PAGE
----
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I'm writing a Chrome extension, and want to write one JS file, that provides several expected functions that aren't present in another, then load that other file. I'm after behavior similar to require in Perl, #include in C, or execfile in Python when passing the current modules locals and globals, as though the referenced file was inserted directly into the current script.

Most existing solutions I can find out there refer to embeddeding these "includes" inside script tags, but I'm not sure this applies (and if it does, an explanation of where exactly my extension is injecting all these script tags in the current page).

Update0

Note that I'm writing a content script. At least on the "user" side, I don't provide the original HTML document.

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Given this is a Chrome extension why can't you just use static <script> tags for all the content you need? –  Lloyd Sep 28 '10 at 14:22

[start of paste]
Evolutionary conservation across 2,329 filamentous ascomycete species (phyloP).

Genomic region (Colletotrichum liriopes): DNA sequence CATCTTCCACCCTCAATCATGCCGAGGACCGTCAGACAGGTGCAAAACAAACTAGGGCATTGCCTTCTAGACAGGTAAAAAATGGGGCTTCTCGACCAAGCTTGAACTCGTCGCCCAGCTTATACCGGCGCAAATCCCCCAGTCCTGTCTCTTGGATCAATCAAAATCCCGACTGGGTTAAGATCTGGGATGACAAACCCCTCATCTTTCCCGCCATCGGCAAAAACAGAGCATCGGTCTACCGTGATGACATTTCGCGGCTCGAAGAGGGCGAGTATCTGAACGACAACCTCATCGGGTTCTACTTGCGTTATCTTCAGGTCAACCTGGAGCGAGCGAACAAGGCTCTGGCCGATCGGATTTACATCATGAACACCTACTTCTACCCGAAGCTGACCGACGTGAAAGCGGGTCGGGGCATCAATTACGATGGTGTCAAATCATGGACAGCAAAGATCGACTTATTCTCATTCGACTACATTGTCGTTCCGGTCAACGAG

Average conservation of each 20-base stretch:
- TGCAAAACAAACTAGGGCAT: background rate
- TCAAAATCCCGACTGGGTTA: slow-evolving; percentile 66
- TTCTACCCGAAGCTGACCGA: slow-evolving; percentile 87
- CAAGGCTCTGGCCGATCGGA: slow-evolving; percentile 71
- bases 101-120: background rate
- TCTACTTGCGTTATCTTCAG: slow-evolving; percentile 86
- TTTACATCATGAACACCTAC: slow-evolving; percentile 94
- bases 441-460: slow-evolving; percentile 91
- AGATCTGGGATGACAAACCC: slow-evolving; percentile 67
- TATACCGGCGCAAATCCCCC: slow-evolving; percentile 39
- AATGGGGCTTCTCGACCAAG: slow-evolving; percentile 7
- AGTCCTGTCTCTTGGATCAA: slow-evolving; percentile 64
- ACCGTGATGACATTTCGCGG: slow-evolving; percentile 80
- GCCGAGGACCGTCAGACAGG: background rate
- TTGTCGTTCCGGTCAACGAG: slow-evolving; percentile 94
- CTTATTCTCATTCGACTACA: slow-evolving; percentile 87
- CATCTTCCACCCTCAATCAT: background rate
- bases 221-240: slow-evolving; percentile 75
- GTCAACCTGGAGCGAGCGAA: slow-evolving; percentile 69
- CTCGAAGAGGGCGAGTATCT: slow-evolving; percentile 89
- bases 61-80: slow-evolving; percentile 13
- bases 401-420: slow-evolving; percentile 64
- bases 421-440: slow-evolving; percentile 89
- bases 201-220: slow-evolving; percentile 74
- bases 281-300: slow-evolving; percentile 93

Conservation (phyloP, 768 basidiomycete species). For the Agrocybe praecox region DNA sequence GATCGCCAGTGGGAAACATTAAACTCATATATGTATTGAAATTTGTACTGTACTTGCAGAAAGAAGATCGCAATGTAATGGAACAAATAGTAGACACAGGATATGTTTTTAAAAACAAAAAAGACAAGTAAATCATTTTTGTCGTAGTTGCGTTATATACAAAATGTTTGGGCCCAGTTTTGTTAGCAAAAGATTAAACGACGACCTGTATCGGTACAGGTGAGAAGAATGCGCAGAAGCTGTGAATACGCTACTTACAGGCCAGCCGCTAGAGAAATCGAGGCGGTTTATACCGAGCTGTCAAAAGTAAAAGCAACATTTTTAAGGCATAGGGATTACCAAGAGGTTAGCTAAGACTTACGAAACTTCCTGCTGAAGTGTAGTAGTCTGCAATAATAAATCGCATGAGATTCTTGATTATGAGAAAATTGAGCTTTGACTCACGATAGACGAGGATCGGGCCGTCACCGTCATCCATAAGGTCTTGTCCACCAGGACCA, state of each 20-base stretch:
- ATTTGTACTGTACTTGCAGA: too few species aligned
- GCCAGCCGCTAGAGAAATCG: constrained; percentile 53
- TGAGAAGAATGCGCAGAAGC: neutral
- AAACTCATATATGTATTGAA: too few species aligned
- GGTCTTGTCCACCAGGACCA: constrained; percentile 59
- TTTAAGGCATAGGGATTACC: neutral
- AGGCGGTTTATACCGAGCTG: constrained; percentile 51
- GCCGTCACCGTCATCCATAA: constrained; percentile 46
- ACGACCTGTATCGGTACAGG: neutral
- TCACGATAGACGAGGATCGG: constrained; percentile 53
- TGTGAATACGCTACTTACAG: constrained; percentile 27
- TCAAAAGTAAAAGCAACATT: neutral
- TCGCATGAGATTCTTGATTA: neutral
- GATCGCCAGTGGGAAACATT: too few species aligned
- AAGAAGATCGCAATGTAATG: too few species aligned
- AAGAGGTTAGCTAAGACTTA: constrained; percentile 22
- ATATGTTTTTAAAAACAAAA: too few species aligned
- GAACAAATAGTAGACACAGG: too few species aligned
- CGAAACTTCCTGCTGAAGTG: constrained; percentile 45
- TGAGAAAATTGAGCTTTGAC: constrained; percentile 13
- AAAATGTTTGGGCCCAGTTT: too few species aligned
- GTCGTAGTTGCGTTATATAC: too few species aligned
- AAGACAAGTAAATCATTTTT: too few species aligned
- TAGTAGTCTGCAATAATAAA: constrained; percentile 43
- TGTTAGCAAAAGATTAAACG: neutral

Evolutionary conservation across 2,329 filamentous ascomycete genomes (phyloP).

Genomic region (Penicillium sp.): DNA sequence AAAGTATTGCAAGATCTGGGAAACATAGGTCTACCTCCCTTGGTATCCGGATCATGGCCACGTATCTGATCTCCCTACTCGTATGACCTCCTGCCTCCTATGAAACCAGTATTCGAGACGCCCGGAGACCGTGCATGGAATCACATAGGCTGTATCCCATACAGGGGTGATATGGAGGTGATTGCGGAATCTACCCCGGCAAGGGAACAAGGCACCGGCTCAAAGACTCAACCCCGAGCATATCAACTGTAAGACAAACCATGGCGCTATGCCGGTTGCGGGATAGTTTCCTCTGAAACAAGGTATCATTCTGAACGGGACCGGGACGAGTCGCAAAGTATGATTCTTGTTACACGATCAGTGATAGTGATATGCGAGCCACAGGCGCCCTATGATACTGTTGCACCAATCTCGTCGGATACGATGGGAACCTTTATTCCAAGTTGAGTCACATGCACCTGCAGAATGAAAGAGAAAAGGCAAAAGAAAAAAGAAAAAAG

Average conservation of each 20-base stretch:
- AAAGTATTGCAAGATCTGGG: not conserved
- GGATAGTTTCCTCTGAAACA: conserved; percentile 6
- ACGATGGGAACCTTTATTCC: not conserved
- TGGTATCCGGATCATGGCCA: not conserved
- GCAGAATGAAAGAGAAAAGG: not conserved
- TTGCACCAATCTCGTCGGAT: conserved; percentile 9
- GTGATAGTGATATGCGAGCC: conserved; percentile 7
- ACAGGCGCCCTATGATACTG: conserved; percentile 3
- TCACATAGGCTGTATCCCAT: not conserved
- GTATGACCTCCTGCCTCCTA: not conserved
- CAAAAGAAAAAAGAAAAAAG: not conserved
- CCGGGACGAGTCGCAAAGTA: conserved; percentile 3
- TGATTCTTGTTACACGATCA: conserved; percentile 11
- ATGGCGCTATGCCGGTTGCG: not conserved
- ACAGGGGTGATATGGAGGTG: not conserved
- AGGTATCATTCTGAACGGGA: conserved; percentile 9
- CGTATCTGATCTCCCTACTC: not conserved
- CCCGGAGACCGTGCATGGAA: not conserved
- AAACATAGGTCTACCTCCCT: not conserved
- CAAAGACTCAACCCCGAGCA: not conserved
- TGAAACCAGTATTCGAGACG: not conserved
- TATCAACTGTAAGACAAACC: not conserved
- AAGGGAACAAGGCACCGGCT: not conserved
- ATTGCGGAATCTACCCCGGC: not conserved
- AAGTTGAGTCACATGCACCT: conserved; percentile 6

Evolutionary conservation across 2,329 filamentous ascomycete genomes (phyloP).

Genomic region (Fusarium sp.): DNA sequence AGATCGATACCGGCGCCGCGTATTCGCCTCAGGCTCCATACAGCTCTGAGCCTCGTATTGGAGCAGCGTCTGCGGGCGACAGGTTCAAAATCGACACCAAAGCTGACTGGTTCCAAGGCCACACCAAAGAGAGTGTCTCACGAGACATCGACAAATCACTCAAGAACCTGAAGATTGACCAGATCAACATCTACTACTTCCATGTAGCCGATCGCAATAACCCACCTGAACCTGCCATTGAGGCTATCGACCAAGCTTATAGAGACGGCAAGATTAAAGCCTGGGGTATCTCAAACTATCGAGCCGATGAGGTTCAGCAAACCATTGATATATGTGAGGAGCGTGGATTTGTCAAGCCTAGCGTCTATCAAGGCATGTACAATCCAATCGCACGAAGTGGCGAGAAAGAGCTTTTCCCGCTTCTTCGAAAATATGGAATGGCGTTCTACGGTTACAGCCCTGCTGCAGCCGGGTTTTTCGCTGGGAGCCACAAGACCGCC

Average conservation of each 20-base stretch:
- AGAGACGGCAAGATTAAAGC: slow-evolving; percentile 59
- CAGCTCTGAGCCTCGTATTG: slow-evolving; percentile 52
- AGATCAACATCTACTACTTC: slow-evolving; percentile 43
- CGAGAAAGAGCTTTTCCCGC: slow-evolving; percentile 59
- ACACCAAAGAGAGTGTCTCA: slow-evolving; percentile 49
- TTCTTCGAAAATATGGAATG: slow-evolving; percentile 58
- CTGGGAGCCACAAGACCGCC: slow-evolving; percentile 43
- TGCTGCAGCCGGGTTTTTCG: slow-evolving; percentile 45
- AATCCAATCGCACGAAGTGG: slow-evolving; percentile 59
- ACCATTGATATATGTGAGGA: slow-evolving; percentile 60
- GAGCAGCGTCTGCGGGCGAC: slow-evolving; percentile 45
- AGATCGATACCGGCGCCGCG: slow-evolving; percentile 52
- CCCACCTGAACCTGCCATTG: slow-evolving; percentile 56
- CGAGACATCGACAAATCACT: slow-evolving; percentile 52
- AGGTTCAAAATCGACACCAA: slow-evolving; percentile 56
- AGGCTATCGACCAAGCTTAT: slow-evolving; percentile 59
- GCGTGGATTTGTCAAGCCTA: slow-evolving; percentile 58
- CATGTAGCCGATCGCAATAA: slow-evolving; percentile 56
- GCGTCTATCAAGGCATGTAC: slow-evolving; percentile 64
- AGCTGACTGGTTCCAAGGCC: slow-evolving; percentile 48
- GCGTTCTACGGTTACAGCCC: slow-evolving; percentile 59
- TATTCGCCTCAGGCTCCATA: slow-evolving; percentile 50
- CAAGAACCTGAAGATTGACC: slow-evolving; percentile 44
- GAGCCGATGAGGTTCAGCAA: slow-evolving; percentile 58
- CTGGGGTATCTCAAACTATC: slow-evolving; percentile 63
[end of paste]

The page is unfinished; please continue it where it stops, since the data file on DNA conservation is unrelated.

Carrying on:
@Lloyd it's a content script. –  Matt Joiner Sep 28 '10 at 14:33

3 Answers 3

up vote 4 down vote accepted

Well the best solution was Chrome-specific. The javascript files are listed in the order they are loaded in the extension's manifest.json, here's an extract of the relevant field:

{
  "content_scripts": [
    {
      "js" : ["contentscript.js", "254195.user.js"]
    }
  ]
}

The javascript files are effectively concatenated in the order given and then executed.

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function load_script (url, cache) 
{ 

    var httpRequest = new ActiveXObject("Msxml2.XMLHTTP"); 
    httpRequest.open('GET', url, false); 

    if(!cache)
    {
        httpRequest.setRequestHeader("If-Modified-Since", "Sat, 1 Jan 2000 00:00:00 GMT");
    }

    httpRequest.send(null);
    eval(httpRequest.responseText); 

    var s = httpRequest.responseText.split(/\n/); 
    var r = /^function\s*([a-z_]+)/i; 

    for (var i = 0; i < s.length; i++) 
    { 
        var m = r.exec(s[i]); 
        if (m != null) 
        {
            window[m[1]] = eval(m[1]); 
        }
    }
}

load_script("/script.js",true); 

We use this at our organization to do this. Seems to work well enough.

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Did you try :

<script language="javascript" src="otherfile.js">

or (I'm not sure which... but I recall one of them working)

document.write('<script type="text/javascript" src="otherfile.js"></script>');
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2  
This clobbers the entire page, and it vanishes. –  Matt Joiner Sep 28 '10 at 14:35

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